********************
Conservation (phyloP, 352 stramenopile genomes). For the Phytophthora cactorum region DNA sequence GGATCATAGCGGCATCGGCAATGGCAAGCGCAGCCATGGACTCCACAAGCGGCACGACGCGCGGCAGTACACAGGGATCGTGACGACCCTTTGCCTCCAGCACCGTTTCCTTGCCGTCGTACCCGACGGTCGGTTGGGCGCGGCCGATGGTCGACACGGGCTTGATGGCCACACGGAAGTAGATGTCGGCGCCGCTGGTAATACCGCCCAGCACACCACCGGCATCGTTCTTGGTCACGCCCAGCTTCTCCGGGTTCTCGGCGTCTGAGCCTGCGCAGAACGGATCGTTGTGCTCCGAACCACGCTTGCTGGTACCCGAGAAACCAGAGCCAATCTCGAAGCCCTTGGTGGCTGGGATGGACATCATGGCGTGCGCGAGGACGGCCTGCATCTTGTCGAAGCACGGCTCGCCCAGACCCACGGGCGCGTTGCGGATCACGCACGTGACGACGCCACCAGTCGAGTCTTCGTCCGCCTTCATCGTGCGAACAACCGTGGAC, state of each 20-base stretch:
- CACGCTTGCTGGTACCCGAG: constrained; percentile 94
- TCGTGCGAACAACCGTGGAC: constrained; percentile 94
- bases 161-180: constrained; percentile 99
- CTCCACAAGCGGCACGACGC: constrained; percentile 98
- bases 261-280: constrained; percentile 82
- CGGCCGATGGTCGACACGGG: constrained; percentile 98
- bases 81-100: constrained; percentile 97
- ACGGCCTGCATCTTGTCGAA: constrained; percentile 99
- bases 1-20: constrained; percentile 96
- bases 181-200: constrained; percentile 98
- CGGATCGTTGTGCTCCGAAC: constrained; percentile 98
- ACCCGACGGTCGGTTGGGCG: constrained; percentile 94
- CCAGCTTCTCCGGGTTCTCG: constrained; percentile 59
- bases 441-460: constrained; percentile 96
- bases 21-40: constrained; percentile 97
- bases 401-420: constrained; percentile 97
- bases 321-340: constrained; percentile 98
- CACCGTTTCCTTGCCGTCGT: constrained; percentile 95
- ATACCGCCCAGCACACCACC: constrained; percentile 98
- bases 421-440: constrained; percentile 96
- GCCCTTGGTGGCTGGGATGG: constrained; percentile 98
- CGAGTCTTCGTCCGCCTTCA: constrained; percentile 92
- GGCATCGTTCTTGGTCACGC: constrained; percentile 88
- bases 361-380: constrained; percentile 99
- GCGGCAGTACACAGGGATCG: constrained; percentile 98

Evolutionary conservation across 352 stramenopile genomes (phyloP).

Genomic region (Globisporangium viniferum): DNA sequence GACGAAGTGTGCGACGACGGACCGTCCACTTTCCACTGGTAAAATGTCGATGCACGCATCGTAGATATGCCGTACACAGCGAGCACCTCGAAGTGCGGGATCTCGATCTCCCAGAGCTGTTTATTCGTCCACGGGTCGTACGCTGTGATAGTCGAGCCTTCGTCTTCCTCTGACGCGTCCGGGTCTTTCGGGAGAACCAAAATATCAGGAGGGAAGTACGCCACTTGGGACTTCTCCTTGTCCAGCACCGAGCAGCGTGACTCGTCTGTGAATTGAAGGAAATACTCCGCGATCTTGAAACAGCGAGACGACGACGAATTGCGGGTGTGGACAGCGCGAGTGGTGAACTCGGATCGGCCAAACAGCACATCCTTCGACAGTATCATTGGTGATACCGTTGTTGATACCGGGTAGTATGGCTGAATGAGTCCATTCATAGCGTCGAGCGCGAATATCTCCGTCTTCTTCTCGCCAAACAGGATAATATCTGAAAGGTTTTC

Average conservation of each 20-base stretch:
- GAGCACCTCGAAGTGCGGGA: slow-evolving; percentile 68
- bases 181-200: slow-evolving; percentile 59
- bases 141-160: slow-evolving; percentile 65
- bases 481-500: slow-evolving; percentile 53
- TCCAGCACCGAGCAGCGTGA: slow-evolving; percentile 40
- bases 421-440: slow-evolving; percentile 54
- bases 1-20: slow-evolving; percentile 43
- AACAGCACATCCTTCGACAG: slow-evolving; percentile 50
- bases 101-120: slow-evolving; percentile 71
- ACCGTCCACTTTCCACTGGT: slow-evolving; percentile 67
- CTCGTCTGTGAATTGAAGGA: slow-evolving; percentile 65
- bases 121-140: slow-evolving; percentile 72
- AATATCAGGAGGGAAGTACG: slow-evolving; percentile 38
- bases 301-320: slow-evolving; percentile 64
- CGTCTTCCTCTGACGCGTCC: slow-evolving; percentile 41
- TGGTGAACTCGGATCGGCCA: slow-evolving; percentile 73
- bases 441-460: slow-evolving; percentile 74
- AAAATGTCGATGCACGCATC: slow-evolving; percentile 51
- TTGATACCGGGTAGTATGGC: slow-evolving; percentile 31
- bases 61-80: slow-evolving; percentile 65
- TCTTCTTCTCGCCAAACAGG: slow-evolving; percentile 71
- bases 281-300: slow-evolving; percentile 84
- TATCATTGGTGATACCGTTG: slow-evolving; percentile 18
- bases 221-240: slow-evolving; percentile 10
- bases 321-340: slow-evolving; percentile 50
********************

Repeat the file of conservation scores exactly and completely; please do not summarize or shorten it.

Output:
Conservation (phyloP, 352 stramenopile genomes). For the Phytophthora cactorum region DNA sequence GGATCATAGCGGCATCGGCAATGGCAAGCGCAGCCATGGACTCCACAAGCGGCACGACGCGCGGCAGTACACAGGGATCGTGACGACCCTTTGCCTCCAGCACCGTTTCCTTGCCGTCGTACCCGACGGTCGGTTGGGCGCGGCCGATGGTCGACACGGGCTTGATGGCCACACGGAAGTAGATGTCGGCGCCGCTGGTAATACCGCCCAGCACACCACCGGCATCGTTCTTGGTCACGCCCAGCTTCTCCGGGTTCTCGGCGTCTGAGCCTGCGCAGAACGGATCGTTGTGCTCCGAACCACGCTTGCTGGTACCCGAGAAACCAGAGCCAATCTCGAAGCCCTTGGTGGCTGGGATGGACATCATGGCGTGCGCGAGGACGGCCTGCATCTTGTCGAAGCACGGCTCGCCCAGACCCACGGGCGCGTTGCGGATCACGCACGTGACGACGCCACCAGTCGAGTCTTCGTCCGCCTTCATCGTGCGAACAACCGTGGAC, state of each 20-base stretch:
- CACGCTTGCTGGTACCCGAG: constrained; percentile 94
- TCGTGCGAACAACCGTGGAC: constrained; percentile 94
- bases 161-180: constrained; percentile 99
- CTCCACAAGCGGCACGACGC: constrained; percentile 98
- bases 261-280: constrained; percentile 82
- CGGCCGATGGTCGACACGGG: constrained; percentile 98
- bases 81-100: constrained; percentile 97
- ACGGCCTGCATCTTGTCGAA: constrained; percentile 99
- bases 1-20: constrained; percentile 96
- bases 181-200: constrained; percentile 98
- CGGATCGTTGTGCTCCGAAC: constrained; percentile 98
- ACCCGACGGTCGGTTGGGCG: constrained; percentile 94
- CCAGCTTCTCCGGGTTCTCG: constrained; percentile 59
- bases 441-460: constrained; percentile 96
- bases 21-40: constrained; percentile 97
- bases 401-420: constrained; percentile 97
- bases 321-340: constrained; percentile 98
- CACCGTTTCCTTGCCGTCGT: constrained; percentile 95
- ATACCGCCCAGCACACCACC: constrained; percentile 98
- bases 421-440: constrained; percentile 96
- GCCCTTGGTGGCTGGGATGG: constrained; percentile 98
- CGAGTCTTCGTCCGCCTTCA: constrained; percentile 92
- GGCATCGTTCTTGGTCACGC: constrained; percentile 88
- bases 361-380: constrained; percentile 99
- GCGGCAGTACACAGGGATCG: constrained; percentile 98

Evolutionary conservation across 352 stramenopile genomes (phyloP).

Genomic region (Globisporangium viniferum): DNA sequence GACGAAGTGTGCGACGACGGACCGTCCACTTTCCACTGGTAAAATGTCGATGCACGCATCGTAGATATGCCGTACACAGCGAGCACCTCGAAGTGCGGGATCTCGATCTCCCAGAGCTGTTTATTCGTCCACGGGTCGTACGCTGTGATAGTCGAGCCTTCGTCTTCCTCTGACGCGTCCGGGTCTTTCGGGAGAACCAAAATATCAGGAGGGAAGTACGCCACTTGGGACTTCTCCTTGTCCAGCACCGAGCAGCGTGACTCGTCTGTGAATTGAAGGAAATACTCCGCGATCTTGAAACAGCGAGACGACGACGAATTGCGGGTGTGGACAGCGCGAGTGGTGAACTCGGATCGGCCAAACAGCACATCCTTCGACAGTATCATTGGTGATACCGTTGTTGATACCGGGTAGTATGGCTGAATGAGTCCATTCATAGCGTCGAGCGCGAATATCTCCGTCTTCTTCTCGCCAAACAGGATAATATCTGAAAGGTTTTC

Average conservation of each 20-base stretch:
- GAGCACCTCGAAGTGCGGGA: slow-evolving; percentile 68
- bases 181-200: slow-evolving; percentile 59
- bases 141-160: slow-evolving; percentile 65
- bases 481-500: slow-evolving; percentile 53
- TCCAGCACCGAGCAGCGTGA: slow-evolving; percentile 40
- bases 421-440: slow-evolving; percentile 54
- bases 1-20: slow-evolving; percentile 43
- AACAGCACATCCTTCGACAG: slow-evolving; percentile 50
- bases 101-120: slow-evolving; percentile 71
- ACCGTCCACTTTCCACTGGT: slow-evolving; percentile 67
- CTCGTCTGTGAATTGAAGGA: slow-evolving; percentile 65
- bases 121-140: slow-evolving; percentile 72
- AATATCAGGAGGGAAGTACG: slow-evolving; percentile 38
- bases 301-320: slow-evolving; percentile 64
- CGTCTTCCTCTGACGCGTCC: slow-evolving; percentile 41
- TGGTGAACTCGGATCGGCCA: slow-evolving; percentile 73
- bases 441-460: slow-evolving; percentile 74
- AAAATGTCGATGCACGCATC: slow-evolving; percentile 51
- TTGATACCGGGTAGTATGGC: slow-evolving; percentile 31
- bases 61-80: slow-evolving; percentile 65
- TCTTCTTCTCGCCAAACAGG: slow-evolving; percentile 71
- bases 281-300: slow-evolving; percentile 84
- TATCATTGGTGATACCGTTG: slow-evolving; percentile 18
- bases 221-240: slow-evolving; percentile 10
- bases 321-340: slow-evolving; percentile 50